LAVA

LABORATORY FOR VISIONARY ARCHITECTURE

INSIDE THE FLOWER PAVILION

  • Location:
  • Berlin, Germany
  • Client:
  • IGA / Katja Assmann
  • Status:
  • Built 2017
  • Size :
  • 16m2
  • Partners:
  • Artist: Janet Laurence; Structural Engineering: Bollinger & Grohmann; Production: Archimedes GmbH; Botanical research and planting: Cityplot
  • Images:
  • Leslie Ranzoni, Michael Geßner

ABOUT

LAVA’s membrane pavilion showcases a new installation, ‘Inside the Flower’, an experiential medicinal garden by Australian artist Janet Laurence at the International Garden Exposition (IGA) Berlin.

LAVA collaborated with Janet Laurence to materialise her laboratory-like space of discovery, an exhibition of medicinal plants, showcasing the diversity and ambivalence of botany.

Taking Laurence’s concept design LAVA created the sculptural pavilion based on the geometric structure of a medicinal plant, a fabricated cellular environment inspired by plant anatomy.

A transparent mesh membrane made of natural cotton is wrapped around the outside of the pavilion structure. The stainless steel cupola has twelve ribs to support a central ring, with two industrial perspex skylights forming a lens. This inflated translucent water bubble connects with tubes and hanging vials of plant fluids. Five rings of curvy shelves house cellular clusters to display the plants.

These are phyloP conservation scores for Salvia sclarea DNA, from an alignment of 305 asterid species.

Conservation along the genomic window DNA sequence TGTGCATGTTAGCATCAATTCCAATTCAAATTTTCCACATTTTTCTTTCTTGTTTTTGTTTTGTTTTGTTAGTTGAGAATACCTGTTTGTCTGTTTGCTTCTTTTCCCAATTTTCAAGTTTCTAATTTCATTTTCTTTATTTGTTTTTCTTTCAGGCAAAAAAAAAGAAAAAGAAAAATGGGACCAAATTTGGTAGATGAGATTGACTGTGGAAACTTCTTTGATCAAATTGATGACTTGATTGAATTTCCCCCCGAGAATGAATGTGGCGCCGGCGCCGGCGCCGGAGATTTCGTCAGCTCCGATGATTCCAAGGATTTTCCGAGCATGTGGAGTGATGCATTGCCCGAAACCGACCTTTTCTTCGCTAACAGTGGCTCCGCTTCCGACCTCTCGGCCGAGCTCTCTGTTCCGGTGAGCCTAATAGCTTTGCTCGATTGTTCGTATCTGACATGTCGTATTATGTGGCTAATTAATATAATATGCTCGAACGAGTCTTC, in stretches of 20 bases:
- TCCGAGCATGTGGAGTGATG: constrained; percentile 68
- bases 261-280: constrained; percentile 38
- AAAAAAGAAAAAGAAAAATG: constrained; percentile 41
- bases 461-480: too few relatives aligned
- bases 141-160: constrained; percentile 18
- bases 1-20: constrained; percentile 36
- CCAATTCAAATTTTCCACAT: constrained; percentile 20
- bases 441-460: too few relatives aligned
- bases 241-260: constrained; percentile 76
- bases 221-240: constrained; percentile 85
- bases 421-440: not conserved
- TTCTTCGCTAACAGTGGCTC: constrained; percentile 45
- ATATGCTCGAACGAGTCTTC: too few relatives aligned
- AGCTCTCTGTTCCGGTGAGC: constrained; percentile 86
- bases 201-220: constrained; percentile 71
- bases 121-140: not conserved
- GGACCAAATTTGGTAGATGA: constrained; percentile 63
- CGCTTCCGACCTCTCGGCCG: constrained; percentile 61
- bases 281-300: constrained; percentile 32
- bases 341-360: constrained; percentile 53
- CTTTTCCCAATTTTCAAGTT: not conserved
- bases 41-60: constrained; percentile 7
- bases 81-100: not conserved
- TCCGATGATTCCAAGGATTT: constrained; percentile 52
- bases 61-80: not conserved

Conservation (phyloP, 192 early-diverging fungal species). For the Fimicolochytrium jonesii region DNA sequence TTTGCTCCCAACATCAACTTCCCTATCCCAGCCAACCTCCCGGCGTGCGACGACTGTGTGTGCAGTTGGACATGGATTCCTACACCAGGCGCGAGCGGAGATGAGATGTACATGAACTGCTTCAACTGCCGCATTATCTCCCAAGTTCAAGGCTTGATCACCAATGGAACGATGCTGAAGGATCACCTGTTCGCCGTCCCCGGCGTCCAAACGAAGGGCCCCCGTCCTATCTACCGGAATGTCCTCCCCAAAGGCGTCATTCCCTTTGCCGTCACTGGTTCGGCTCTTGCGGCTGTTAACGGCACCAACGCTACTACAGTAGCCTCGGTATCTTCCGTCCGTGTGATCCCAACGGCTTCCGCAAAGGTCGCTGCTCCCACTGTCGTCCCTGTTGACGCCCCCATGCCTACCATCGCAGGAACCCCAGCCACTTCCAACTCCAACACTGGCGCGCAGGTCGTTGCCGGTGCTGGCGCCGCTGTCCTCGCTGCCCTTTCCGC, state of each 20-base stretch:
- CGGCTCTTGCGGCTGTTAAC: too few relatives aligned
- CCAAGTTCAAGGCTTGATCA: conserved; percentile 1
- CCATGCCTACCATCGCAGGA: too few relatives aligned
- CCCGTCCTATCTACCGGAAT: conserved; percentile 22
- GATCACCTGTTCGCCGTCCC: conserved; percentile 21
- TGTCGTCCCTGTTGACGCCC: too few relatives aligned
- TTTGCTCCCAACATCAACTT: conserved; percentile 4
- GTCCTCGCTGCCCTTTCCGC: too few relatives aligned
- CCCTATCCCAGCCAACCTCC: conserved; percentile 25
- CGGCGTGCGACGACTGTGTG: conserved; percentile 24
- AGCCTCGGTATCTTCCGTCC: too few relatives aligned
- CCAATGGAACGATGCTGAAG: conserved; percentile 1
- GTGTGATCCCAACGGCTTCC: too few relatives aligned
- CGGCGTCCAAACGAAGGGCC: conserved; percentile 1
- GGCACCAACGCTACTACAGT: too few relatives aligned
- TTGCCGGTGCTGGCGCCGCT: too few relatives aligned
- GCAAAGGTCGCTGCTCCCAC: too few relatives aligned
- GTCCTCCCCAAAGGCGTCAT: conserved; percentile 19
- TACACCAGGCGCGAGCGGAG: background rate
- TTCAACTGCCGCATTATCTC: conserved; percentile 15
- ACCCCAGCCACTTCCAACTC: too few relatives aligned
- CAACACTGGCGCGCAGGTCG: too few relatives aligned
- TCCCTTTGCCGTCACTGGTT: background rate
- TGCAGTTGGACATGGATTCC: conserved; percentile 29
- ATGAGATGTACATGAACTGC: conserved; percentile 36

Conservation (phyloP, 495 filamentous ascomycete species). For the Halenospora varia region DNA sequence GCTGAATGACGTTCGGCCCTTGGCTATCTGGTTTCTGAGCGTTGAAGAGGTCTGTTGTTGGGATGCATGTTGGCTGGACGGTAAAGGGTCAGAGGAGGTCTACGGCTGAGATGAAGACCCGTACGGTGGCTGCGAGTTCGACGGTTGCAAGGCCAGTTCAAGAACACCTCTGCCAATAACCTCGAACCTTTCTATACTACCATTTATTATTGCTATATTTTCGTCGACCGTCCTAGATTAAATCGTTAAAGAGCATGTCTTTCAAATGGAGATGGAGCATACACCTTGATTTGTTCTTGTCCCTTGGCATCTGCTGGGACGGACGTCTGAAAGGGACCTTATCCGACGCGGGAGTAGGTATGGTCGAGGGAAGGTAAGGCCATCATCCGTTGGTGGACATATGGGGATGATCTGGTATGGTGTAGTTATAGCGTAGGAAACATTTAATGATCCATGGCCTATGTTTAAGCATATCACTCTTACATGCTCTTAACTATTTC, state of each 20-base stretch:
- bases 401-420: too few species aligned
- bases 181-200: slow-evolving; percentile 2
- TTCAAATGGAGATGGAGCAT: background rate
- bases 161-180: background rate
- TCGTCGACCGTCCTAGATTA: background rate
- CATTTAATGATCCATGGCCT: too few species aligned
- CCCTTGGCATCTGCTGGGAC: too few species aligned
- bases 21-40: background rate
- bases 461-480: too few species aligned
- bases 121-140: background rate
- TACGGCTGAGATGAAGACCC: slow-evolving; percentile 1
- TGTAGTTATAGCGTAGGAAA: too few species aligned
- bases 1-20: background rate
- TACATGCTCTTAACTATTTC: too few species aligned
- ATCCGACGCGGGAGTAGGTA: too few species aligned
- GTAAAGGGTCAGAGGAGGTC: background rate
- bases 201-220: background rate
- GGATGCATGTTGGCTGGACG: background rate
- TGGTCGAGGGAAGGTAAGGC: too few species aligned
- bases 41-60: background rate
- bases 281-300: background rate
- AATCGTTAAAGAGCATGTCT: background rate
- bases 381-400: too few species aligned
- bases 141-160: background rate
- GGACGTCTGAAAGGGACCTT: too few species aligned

Both botanical display and performative space it allows visitors explore the plant world from the inside. 

The Pavilion is on display until 15 October 2017.

Sicily.. luscious green olive oil, a leisurely stroll in the afternoon. 
These are the ingredients that have inspired the design of Olio Kensington Street, a new restaurant in inner Sydney by LAVA. 
LAVA created a passeggiata, using Sicilian tiles, that flows through the restaurant and connects the kitchen, bar, dining and rooftop areas. This circulation system subdivides the space, separating serving spaces and served spaces. This is also expressed in the ceiling where a layered green ribbon reflects the floor layout.
Two pieces of ‘furniture’, free flowing joinery elements for kitchen and bar, and soft, dripping, LED-lit lines on the joinery interpret the idea of flowing oil.
The restaurant is an exciting new addition to the transformation of the Chippendale area.
Back To Top
Design: Toko / Development: Damien Aistrope